Arts & Culture / Mosaic / January 30, 2013

Students sell handmade wares in the bookstore

Students are able to sell handmade items through the book store. (Jason Deschamps/TKS)

Students are able to sell handmade items through the book store. (Jason Deschamps/TKS)

On a small table in Knox’s bookstore are stickers, racks of jewelry, greeting cards, mix CDs and a lot more, all of which are handmade by Knox students.

This consignment area got started a few years ago. Only students are allowed to sell goods — no faculty, staff, or alumni allowed —and the bookstore takes 10 percent of students’ profit.

“We sell quite a bit of it, for what’s there,” bookstore manager Virgi Cox said.

Cox recalls one item in particular that was quite popular among Knox students. Katie Baer ‘12 made dolls shaped like flames with faces on them — Prairie Fire mascots — that sold like wildfire.

“Everybody thought it was such a cool idea because we really don’t have a mascot,” Cox said. “We’ve had adults come in and buy them. They thought they were adorable.”

Now that Baer has graduated, more items have come into consignment to take the Prairie Fire mascots’ place. Junior Jillian Somera partnered with fellow junior Honor Beeler last spring to put Somera’s image on some limited edition Lincoln Fest stickers. Beeler did the artwork and Somera added text.

“I’m actually all about [collaboration],” Somera said. “There’s a lot of really talented people on this campus and I feel like you might as well make them a resource.”

Like Somera and Beeler, sophomore Kathleen Magill took a lot of time to produce her consignment items: hand-drawn designs reproduced onto greeting cards.

“When I can’t do any more [homework],  I just work on one of [my cards] for awhile,” Magill said.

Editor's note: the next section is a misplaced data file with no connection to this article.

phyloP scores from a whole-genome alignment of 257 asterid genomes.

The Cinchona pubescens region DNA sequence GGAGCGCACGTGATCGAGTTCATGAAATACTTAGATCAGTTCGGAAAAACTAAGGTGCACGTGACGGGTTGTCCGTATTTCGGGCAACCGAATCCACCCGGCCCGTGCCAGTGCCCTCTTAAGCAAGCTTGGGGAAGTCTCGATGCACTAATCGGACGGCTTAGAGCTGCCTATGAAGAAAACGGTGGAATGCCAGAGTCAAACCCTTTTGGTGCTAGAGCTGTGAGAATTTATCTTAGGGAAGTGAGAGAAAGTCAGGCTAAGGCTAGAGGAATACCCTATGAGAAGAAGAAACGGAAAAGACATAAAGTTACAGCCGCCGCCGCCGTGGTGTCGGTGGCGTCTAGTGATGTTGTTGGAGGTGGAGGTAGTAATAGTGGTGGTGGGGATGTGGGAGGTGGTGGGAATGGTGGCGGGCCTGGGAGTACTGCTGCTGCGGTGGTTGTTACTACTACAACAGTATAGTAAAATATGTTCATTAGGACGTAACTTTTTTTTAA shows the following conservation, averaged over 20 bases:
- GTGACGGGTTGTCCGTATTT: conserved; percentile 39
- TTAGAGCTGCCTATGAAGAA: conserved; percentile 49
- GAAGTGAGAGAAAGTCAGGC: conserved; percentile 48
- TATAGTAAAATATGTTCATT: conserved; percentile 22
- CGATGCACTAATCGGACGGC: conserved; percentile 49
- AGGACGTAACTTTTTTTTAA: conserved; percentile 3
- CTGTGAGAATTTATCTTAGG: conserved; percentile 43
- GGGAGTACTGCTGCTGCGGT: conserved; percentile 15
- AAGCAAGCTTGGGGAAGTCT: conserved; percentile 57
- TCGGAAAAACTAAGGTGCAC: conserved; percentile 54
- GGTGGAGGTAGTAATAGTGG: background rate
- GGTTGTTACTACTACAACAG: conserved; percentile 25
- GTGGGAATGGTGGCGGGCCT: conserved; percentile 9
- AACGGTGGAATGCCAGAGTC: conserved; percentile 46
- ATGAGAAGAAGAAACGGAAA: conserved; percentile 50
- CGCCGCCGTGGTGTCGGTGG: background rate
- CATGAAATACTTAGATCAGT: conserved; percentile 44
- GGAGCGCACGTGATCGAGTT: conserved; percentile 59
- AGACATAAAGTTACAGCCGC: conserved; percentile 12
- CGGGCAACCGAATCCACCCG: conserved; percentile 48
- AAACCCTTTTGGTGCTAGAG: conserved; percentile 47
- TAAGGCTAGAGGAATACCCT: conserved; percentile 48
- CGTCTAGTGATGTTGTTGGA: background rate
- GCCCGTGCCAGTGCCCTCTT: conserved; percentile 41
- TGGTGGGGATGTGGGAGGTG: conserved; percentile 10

Contrary to Cox’s assessment of the consignment area’s popularity, those with items for sale who were interviewed have felt almost a complete lack of interest from the Knox community.

“I’ve sold six cards [total] and it’s because … a guy that I’m friends with knew that I put them in [the bookstore],” Magill said.

Somera offered up pricing as part of the problem.

“If you have something … you’re interested in selling, I would go and ask your friends, ‘Is this something you would buy?’” Somera said. “Be completely honest with yourself [as to] how much something is worth.”

While considering one’s potential customers is a wise aspect of doing business, location and presentation are important as well. Magill said that her greeting cards could be getting lost in a crowded display.

“It’s a really small table, it’s really crowded, it’s not visually appealing,” Magill said. “[For example] my cards are in … a tea box that I found in my room, when I was like, ‘I don’t know what to put these in.’”

Although senior Alison Gaines has not sold any of her handmade necklaces in a while, she offered some advice for students looking to get more business through consignment.

“Make [your items] stand out from the other things you see there,” Gaines said. “If it looks like someone put a lot of effort into it and its well-crafted and not too highly priced, [people should be interested].”

For Gaines, consignment has its positives: getting to see the results of crafting a well-made product that people want to buy.

“My first year … I made this necklace, and a few months later I saw a girl walking around wearing it, which was cool,” Gaines said.

Blair Peters

Tags:  bookstore cards consignment handmade jewelry

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